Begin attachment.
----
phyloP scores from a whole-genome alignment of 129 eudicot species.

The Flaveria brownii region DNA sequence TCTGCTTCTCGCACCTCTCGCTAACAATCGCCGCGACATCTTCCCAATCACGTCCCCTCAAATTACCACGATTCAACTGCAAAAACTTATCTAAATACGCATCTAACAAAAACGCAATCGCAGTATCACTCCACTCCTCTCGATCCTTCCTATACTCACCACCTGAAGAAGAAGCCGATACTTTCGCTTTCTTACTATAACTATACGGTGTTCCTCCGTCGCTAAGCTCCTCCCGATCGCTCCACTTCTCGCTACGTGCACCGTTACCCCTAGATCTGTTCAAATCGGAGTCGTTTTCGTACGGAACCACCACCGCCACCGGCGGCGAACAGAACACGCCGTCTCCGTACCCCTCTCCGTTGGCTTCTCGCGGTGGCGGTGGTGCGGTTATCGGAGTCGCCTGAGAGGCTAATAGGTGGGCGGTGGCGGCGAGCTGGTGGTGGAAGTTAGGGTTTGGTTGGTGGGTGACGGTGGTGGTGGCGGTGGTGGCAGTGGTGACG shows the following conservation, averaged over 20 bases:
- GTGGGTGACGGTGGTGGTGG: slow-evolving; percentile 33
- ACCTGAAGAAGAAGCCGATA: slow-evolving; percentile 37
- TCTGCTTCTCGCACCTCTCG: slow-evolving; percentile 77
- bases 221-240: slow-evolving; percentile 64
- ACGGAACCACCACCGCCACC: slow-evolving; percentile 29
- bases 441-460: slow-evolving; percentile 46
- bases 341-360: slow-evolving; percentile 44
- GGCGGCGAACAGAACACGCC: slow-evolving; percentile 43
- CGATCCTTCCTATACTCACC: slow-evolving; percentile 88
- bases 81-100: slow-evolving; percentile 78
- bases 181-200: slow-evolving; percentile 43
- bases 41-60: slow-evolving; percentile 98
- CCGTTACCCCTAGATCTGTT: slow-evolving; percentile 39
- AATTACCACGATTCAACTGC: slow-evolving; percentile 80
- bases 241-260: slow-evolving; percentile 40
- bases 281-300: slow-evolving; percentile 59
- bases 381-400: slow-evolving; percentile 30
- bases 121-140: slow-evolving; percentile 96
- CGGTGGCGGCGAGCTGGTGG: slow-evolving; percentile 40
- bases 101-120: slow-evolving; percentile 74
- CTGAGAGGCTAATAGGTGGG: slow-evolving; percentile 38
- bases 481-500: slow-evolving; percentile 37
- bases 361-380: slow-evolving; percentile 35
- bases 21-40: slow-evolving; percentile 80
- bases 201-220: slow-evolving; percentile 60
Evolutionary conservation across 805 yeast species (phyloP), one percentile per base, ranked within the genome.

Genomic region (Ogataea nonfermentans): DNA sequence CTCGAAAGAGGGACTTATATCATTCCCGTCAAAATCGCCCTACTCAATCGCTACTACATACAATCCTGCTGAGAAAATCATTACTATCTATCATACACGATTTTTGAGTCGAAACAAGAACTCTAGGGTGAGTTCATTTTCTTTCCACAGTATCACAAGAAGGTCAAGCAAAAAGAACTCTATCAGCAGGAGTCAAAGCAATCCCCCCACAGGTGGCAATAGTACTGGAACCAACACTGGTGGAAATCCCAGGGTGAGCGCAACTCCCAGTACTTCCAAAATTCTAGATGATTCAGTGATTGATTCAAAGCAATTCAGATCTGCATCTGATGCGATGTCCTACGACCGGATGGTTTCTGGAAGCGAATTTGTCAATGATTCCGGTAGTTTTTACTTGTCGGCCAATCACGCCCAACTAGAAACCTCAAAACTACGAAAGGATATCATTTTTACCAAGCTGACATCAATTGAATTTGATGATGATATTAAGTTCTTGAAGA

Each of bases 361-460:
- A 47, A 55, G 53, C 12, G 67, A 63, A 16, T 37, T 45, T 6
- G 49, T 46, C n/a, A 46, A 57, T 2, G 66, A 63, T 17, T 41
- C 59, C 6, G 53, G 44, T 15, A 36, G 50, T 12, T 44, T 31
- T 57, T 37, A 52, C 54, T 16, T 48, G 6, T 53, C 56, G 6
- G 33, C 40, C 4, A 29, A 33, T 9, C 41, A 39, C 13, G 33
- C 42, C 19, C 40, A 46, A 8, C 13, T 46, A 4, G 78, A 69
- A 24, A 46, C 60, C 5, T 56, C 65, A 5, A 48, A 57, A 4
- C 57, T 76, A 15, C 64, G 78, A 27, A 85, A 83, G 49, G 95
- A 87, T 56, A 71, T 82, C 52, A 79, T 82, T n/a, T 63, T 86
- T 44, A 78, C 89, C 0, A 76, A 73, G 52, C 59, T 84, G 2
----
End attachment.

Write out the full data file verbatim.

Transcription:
phyloP scores from a whole-genome alignment of 129 eudicot species.

The Flaveria brownii region DNA sequence TCTGCTTCTCGCACCTCTCGCTAACAATCGCCGCGACATCTTCCCAATCACGTCCCCTCAAATTACCACGATTCAACTGCAAAAACTTATCTAAATACGCATCTAACAAAAACGCAATCGCAGTATCACTCCACTCCTCTCGATCCTTCCTATACTCACCACCTGAAGAAGAAGCCGATACTTTCGCTTTCTTACTATAACTATACGGTGTTCCTCCGTCGCTAAGCTCCTCCCGATCGCTCCACTTCTCGCTACGTGCACCGTTACCCCTAGATCTGTTCAAATCGGAGTCGTTTTCGTACGGAACCACCACCGCCACCGGCGGCGAACAGAACACGCCGTCTCCGTACCCCTCTCCGTTGGCTTCTCGCGGTGGCGGTGGTGCGGTTATCGGAGTCGCCTGAGAGGCTAATAGGTGGGCGGTGGCGGCGAGCTGGTGGTGGAAGTTAGGGTTTGGTTGGTGGGTGACGGTGGTGGTGGCGGTGGTGGCAGTGGTGACG shows the following conservation, averaged over 20 bases:
- GTGGGTGACGGTGGTGGTGG: slow-evolving; percentile 33
- ACCTGAAGAAGAAGCCGATA: slow-evolving; percentile 37
- TCTGCTTCTCGCACCTCTCG: slow-evolving; percentile 77
- bases 221-240: slow-evolving; percentile 64
- ACGGAACCACCACCGCCACC: slow-evolving; percentile 29
- bases 441-460: slow-evolving; percentile 46
- bases 341-360: slow-evolving; percentile 44
- GGCGGCGAACAGAACACGCC: slow-evolving; percentile 43
- CGATCCTTCCTATACTCACC: slow-evolving; percentile 88
- bases 81-100: slow-evolving; percentile 78
- bases 181-200: slow-evolving; percentile 43
- bases 41-60: slow-evolving; percentile 98
- CCGTTACCCCTAGATCTGTT: slow-evolving; percentile 39
- AATTACCACGATTCAACTGC: slow-evolving; percentile 80
- bases 241-260: slow-evolving; percentile 40
- bases 281-300: slow-evolving; percentile 59
- bases 381-400: slow-evolving; percentile 30
- bases 121-140: slow-evolving; percentile 96
- CGGTGGCGGCGAGCTGGTGG: slow-evolving; percentile 40
- bases 101-120: slow-evolving; percentile 74
- CTGAGAGGCTAATAGGTGGG: slow-evolving; percentile 38
- bases 481-500: slow-evolving; percentile 37
- bases 361-380: slow-evolving; percentile 35
- bases 21-40: slow-evolving; percentile 80
- bases 201-220: slow-evolving; percentile 60
Evolutionary conservation across 805 yeast species (phyloP), one percentile per base, ranked within the genome.

Genomic region (Ogataea nonfermentans): DNA sequence CTCGAAAGAGGGACTTATATCATTCCCGTCAAAATCGCCCTACTCAATCGCTACTACATACAATCCTGCTGAGAAAATCATTACTATCTATCATACACGATTTTTGAGTCGAAACAAGAACTCTAGGGTGAGTTCATTTTCTTTCCACAGTATCACAAGAAGGTCAAGCAAAAAGAACTCTATCAGCAGGAGTCAAAGCAATCCCCCCACAGGTGGCAATAGTACTGGAACCAACACTGGTGGAAATCCCAGGGTGAGCGCAACTCCCAGTACTTCCAAAATTCTAGATGATTCAGTGATTGATTCAAAGCAATTCAGATCTGCATCTGATGCGATGTCCTACGACCGGATGGTTTCTGGAAGCGAATTTGTCAATGATTCCGGTAGTTTTTACTTGTCGGCCAATCACGCCCAACTAGAAACCTCAAAACTACGAAAGGATATCATTTTTACCAAGCTGACATCAATTGAATTTGATGATGATATTAAGTTCTTGAAGA

Each of bases 361-460:
- A 47, A 55, G 53, C 12, G 67, A 63, A 16, T 37, T 45, T 6
- G 49, T 46, C n/a, A 46, A 57, T 2, G 66, A 63, T 17, T 41
- C 59, C 6, G 53, G 44, T 15, A 36, G 50, T 12, T 44, T 31
- T 57, T 37, A 52, C 54, T 16, T 48, G 6, T 53, C 56, G 6
- G 33, C 40, C 4, A 29, A 33, T 9, C 41, A 39, C 13, G 33
- C 42, C 19, C 40, A 46, A 8, C 13, T 46, A 4, G 78, A 69
- A 24, A 46, C 60, C 5, T 56, C 65, A 5, A 48, A 57, A 4
- C 57, T 76, A 15, C 64, G 78, A 27, A 85, A 83, G 49, G 95
- A 87, T 56, A 71, T 82, C 52, A 79, T 82, T n/a, T 63, T 86
- T 44, A 78, C 89, C 0, A 76, A 73, G 52, C 59, T 84, G 2